As we learn more and more of the names of the people who will be on Joe Judge’s New York Giants coaching staff, here are some things I’m thinking about.
Jason Garrett as offensive coordinator
Like almost anything in life, there are pros and cons to the Giants hiring of Jason Garrett as offensive coordinator.
I think, though, this is a move that I am very much in favor of as rookie head coach Joe Judge puts together his first NFL coaching staff.
To start with, if you’re a Giants fan you simply have to let go of whatever venom you had for Garrett because he spent the last decade coaching a team you hate, the Dallas Cowboys. You have to let go of snickering at his work as Cowboys head coach, which, by the way, was still a heckuva lot better since 2012 than anything the Giants accomplished. Garrett’s not the head coach and he won’t be making head coaching type decisions. He will be running the offense, with Judge in his headset to tell him what he wants and when he wants it.
Forget for a minute what offense Garrett runs and what kind of play-caller he is, or isn’t. This hire is about sooooo much more than offensive scheme. That, in fact, is probably at the bottom of the list.
This is first and foremost, in my view, about hiring a guy who can help Judge navigate the rough seas of being a first-time head coach with the vulturous New York/New Jersey media circling and drooling at the possibility of feasting on your every mis-step, or anything that can even be spun into a mis-step.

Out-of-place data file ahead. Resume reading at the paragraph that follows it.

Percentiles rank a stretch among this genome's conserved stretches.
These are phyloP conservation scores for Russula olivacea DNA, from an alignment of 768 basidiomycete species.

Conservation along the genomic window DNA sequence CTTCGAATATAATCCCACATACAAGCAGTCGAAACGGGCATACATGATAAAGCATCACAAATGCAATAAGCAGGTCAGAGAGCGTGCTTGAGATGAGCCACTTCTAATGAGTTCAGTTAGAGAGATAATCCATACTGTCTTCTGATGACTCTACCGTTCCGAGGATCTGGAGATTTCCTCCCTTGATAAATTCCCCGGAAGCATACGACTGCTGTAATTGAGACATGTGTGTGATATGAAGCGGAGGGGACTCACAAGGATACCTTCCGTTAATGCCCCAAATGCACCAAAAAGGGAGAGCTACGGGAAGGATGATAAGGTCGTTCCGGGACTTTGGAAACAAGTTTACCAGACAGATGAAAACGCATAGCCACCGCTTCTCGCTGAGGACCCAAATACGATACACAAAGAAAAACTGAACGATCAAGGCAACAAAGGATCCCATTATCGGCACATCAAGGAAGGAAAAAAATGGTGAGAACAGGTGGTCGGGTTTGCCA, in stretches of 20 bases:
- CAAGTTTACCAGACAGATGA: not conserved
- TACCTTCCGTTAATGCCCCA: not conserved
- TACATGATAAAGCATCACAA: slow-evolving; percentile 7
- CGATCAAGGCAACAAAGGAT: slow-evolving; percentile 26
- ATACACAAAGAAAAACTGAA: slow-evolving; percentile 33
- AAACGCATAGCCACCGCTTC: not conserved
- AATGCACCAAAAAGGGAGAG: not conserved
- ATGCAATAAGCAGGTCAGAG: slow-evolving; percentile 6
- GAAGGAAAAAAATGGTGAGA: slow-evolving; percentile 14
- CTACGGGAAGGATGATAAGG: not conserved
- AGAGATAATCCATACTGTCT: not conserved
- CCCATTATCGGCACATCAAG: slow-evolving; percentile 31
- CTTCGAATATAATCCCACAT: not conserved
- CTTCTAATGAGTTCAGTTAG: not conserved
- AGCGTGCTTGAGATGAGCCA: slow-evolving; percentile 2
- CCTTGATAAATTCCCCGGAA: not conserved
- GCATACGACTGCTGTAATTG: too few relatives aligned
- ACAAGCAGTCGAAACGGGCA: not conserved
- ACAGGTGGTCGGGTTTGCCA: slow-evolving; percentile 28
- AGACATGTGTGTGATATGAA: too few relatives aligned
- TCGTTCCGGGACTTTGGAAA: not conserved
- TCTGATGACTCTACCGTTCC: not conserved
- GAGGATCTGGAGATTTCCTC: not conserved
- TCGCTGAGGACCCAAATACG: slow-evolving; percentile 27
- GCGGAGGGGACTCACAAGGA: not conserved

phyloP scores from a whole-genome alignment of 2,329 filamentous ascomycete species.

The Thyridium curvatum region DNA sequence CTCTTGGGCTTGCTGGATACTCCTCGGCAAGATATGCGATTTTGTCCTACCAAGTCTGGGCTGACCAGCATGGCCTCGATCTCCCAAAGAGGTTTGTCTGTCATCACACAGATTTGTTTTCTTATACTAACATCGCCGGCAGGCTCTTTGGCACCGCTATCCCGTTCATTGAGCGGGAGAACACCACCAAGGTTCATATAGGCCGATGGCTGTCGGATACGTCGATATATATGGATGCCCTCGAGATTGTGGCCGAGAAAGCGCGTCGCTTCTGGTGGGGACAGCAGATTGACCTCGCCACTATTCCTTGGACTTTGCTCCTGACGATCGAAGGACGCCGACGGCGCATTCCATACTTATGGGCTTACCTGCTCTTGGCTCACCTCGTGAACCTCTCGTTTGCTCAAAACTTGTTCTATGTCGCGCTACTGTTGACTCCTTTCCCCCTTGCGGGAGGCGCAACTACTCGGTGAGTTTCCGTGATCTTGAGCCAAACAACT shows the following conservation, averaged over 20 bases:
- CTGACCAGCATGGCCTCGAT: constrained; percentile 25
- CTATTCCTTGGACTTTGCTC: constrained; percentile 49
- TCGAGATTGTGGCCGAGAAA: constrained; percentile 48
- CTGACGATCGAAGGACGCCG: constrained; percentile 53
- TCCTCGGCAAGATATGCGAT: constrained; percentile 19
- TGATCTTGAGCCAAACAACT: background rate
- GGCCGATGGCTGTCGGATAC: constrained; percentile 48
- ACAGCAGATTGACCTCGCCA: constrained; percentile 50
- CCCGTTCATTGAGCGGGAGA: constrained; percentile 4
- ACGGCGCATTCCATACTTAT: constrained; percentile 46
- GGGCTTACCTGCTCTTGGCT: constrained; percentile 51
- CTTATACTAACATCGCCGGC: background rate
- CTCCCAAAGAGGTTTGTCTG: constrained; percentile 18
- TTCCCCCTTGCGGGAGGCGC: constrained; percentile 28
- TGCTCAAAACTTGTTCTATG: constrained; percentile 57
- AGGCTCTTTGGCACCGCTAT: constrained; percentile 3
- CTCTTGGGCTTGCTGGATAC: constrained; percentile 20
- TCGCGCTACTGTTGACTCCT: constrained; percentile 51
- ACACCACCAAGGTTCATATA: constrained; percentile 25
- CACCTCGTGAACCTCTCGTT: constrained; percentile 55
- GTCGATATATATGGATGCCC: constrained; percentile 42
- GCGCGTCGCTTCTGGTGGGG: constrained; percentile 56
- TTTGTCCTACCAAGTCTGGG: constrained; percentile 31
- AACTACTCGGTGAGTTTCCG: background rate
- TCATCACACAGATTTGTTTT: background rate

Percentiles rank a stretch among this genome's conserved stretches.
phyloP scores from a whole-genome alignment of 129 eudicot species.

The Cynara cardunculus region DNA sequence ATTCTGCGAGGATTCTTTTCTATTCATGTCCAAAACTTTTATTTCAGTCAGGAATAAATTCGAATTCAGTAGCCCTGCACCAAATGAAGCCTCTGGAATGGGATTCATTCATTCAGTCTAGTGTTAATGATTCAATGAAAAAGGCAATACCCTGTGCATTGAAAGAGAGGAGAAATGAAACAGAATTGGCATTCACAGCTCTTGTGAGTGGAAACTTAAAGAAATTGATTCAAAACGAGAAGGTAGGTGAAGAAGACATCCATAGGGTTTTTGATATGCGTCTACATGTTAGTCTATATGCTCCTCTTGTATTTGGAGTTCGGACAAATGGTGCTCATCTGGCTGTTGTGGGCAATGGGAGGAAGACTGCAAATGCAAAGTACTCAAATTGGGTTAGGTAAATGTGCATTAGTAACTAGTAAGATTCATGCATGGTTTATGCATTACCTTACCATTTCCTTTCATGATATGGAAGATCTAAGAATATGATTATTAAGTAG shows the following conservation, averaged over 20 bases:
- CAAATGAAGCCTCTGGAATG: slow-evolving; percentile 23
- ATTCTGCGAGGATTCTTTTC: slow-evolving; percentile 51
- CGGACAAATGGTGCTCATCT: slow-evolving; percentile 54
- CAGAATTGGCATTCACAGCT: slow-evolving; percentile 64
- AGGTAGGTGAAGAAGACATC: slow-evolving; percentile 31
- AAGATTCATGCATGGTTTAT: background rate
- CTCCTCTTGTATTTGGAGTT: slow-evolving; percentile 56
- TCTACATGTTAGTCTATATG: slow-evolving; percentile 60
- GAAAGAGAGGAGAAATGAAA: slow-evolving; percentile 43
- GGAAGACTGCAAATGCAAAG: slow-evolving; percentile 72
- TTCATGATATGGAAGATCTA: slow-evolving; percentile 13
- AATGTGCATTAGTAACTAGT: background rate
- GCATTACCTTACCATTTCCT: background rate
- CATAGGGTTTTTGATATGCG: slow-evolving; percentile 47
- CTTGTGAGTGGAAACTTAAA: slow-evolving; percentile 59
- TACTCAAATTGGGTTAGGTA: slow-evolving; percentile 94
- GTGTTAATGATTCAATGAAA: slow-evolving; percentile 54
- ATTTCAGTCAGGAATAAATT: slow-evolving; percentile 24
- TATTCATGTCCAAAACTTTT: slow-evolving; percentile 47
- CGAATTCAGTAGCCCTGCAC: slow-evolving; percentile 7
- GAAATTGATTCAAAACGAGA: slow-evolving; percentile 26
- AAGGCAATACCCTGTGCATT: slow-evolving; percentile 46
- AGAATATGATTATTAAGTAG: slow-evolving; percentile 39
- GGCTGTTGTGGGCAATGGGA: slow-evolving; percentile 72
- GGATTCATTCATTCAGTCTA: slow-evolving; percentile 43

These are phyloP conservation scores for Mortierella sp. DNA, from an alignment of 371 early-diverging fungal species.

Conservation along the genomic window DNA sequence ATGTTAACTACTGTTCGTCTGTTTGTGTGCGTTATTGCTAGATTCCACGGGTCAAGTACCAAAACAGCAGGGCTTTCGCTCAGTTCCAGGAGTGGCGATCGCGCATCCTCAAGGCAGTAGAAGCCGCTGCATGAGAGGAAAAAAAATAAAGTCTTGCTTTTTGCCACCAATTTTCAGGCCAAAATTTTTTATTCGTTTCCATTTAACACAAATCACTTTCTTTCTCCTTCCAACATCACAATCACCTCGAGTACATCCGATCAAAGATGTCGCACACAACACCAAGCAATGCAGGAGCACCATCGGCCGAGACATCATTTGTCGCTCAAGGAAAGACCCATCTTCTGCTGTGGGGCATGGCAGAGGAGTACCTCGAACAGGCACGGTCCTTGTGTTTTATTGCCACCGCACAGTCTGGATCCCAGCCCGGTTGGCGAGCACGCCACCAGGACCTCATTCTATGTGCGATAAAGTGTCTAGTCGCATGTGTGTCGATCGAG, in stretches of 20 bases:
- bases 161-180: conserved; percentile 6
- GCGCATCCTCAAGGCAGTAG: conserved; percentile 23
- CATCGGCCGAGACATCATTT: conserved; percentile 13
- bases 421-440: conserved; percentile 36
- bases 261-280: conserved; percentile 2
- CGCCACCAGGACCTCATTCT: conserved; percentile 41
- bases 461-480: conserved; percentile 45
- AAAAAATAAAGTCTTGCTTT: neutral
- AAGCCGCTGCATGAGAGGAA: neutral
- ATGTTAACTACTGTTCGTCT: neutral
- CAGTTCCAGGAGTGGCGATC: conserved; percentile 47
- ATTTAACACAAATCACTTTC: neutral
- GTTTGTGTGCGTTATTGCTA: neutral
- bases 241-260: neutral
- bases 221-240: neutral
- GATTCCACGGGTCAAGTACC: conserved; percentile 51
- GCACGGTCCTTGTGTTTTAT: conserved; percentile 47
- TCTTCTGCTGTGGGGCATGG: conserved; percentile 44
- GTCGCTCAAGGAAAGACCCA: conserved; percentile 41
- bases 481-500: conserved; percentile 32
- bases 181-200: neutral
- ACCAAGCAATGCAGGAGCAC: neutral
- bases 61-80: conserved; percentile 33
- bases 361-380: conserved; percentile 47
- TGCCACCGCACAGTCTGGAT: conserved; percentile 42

This is about helping Judge navigate the day-to-day demands of a job you simply can’t be completely prepared for until you have held it.
This is about surrounding Daniel Jones with coaches who can help him become the player the Giants need him to be.
Honestly, in my view, it’s only marginally about what offensive scheme Garrett will run.
Head coach of the Dallas Cowboys is probably the most difficult job in the NFL. Jerry Jones is the most high-profile, meddlesome owner in the sport. The fan base is rabid and the expectations are win the Super Bowl or be a failure every year. There is almost always a national spotlight, and there is a massive local media following.
Ultimately, Garrett didn’t deliver the Super Bowl that is really all that would have satisfied Jones, and he got replaced after a disappointing 2019 season.
Still, he lasted 13 years in Dallas, 10 of those holding the league’s hardest head coaching job. He made some mistakes along the way and we learned that he has flaws, bu no one is going to be perfect over a 13-year span.